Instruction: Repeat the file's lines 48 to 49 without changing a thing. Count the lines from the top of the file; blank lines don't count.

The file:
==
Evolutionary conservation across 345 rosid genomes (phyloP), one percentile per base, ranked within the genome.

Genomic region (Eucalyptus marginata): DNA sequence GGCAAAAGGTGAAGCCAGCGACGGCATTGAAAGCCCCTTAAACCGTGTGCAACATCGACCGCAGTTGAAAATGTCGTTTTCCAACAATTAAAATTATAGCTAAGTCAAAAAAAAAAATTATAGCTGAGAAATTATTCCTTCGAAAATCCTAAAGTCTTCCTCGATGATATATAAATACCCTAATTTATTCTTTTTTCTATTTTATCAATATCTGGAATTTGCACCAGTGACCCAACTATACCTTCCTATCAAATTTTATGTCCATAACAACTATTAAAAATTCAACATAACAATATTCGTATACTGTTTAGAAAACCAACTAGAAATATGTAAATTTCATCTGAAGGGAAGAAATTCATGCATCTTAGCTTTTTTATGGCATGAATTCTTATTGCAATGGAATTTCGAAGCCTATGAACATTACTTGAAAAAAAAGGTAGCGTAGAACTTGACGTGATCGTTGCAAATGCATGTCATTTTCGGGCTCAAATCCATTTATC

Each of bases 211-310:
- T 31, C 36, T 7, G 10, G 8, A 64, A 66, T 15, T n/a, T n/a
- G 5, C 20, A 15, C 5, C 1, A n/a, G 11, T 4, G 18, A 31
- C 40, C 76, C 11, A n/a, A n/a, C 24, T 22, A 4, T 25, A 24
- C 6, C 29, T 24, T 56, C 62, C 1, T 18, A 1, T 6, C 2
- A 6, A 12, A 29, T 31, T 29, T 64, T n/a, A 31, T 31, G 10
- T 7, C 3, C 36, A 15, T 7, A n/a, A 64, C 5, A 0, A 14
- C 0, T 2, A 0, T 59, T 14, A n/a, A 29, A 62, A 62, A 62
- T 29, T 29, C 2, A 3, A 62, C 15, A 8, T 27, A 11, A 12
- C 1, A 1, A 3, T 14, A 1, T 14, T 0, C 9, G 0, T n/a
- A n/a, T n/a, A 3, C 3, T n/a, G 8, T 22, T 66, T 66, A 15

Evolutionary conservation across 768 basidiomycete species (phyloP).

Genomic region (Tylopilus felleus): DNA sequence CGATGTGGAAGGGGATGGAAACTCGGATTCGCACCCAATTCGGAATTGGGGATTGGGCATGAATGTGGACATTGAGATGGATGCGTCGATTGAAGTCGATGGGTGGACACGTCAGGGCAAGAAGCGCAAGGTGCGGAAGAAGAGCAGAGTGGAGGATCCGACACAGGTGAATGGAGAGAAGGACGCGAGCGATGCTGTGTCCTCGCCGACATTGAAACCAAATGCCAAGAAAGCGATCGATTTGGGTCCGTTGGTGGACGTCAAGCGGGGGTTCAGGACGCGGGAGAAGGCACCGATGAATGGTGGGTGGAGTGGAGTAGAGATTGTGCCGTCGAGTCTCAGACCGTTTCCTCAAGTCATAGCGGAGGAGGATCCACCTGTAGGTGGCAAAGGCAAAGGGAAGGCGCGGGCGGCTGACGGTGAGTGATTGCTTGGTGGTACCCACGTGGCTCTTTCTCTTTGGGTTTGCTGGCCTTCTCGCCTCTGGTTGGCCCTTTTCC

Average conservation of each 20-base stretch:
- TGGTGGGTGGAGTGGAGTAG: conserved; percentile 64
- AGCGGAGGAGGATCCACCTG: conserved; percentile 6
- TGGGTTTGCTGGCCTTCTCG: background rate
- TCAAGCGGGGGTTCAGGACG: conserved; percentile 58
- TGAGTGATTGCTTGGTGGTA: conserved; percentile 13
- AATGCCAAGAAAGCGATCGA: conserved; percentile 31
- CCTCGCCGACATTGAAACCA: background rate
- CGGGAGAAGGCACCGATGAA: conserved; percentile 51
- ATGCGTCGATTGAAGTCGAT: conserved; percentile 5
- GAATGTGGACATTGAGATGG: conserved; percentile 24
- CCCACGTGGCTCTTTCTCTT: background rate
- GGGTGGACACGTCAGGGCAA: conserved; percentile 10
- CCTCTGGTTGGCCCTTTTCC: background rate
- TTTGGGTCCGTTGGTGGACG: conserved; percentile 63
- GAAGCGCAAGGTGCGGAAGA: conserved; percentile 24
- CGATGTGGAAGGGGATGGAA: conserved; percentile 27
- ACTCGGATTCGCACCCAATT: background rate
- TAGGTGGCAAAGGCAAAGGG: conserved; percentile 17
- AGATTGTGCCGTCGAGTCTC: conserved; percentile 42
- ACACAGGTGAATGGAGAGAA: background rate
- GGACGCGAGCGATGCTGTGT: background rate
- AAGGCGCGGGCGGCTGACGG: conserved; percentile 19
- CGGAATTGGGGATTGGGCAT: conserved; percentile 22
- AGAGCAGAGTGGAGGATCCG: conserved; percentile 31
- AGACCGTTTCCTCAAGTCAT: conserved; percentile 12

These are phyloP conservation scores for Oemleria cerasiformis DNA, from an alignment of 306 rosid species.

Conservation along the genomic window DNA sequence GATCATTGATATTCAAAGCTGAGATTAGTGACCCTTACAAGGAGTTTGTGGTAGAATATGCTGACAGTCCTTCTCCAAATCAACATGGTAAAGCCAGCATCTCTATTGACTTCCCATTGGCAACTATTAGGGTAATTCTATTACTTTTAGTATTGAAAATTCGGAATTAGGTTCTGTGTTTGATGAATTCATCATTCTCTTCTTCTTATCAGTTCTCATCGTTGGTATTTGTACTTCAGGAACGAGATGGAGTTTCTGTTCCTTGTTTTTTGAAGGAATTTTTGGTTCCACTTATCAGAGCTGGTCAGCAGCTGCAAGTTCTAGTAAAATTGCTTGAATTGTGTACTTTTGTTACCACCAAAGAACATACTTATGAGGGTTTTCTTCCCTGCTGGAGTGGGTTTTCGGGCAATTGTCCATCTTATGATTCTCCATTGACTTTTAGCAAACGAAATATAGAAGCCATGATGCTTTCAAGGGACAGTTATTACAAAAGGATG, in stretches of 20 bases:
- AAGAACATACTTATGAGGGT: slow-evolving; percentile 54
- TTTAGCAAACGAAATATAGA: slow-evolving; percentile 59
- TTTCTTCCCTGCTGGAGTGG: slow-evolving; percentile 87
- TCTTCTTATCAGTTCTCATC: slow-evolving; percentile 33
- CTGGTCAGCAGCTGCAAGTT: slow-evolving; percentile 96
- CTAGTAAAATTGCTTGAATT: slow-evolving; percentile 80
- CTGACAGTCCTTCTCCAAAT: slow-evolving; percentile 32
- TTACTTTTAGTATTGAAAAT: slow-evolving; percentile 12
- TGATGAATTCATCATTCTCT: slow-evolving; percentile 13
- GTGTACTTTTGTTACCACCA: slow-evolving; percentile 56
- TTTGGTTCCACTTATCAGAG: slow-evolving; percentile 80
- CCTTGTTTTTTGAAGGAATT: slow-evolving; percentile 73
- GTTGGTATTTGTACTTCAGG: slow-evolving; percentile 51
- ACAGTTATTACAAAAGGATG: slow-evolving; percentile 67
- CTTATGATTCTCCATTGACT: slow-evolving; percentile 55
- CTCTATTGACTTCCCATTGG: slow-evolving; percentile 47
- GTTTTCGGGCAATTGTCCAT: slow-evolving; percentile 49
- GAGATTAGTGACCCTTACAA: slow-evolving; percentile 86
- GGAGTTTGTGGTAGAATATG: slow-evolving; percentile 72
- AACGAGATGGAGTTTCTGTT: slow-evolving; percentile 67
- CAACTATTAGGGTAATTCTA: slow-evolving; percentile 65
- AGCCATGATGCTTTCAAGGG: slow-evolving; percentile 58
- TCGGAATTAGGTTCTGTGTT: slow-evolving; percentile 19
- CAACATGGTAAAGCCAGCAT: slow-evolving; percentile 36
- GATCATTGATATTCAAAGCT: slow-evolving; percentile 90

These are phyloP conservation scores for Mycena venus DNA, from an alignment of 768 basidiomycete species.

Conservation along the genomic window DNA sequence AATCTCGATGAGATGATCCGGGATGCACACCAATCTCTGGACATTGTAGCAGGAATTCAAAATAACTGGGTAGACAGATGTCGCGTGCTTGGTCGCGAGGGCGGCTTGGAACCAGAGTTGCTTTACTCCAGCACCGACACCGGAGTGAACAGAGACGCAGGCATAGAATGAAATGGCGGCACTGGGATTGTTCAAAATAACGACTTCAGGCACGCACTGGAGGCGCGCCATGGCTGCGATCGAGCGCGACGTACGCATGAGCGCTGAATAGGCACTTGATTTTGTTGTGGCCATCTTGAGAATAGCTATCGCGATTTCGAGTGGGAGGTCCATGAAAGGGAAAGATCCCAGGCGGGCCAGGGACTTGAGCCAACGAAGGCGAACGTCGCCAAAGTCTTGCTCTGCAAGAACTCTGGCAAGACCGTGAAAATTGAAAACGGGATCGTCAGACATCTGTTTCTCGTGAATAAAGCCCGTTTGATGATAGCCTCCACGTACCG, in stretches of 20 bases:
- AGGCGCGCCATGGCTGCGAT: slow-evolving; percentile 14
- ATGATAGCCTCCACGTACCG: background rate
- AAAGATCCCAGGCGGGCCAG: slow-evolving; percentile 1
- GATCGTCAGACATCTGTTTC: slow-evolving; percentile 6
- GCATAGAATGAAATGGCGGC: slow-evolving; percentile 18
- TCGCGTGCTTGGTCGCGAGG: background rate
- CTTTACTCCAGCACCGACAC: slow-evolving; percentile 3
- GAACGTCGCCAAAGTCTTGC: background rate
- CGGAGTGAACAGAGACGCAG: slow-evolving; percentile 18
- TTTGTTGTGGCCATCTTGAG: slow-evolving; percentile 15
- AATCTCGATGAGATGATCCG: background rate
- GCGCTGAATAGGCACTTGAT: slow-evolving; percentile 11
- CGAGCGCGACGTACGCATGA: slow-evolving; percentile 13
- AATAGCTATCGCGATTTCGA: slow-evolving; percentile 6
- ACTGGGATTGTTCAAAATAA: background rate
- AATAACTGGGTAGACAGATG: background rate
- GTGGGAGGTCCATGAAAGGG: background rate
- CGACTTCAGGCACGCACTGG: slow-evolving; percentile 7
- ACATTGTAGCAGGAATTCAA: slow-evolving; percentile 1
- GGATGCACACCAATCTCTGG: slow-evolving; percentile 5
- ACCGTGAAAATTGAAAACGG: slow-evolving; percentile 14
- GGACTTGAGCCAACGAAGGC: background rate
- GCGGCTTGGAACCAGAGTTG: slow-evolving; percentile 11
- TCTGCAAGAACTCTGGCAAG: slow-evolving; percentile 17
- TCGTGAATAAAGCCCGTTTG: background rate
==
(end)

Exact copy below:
- CTGGTCAGCAGCTGCAAGTT: slow-evolving; percentile 96
- CTAGTAAAATTGCTTGAATT: slow-evolving; percentile 80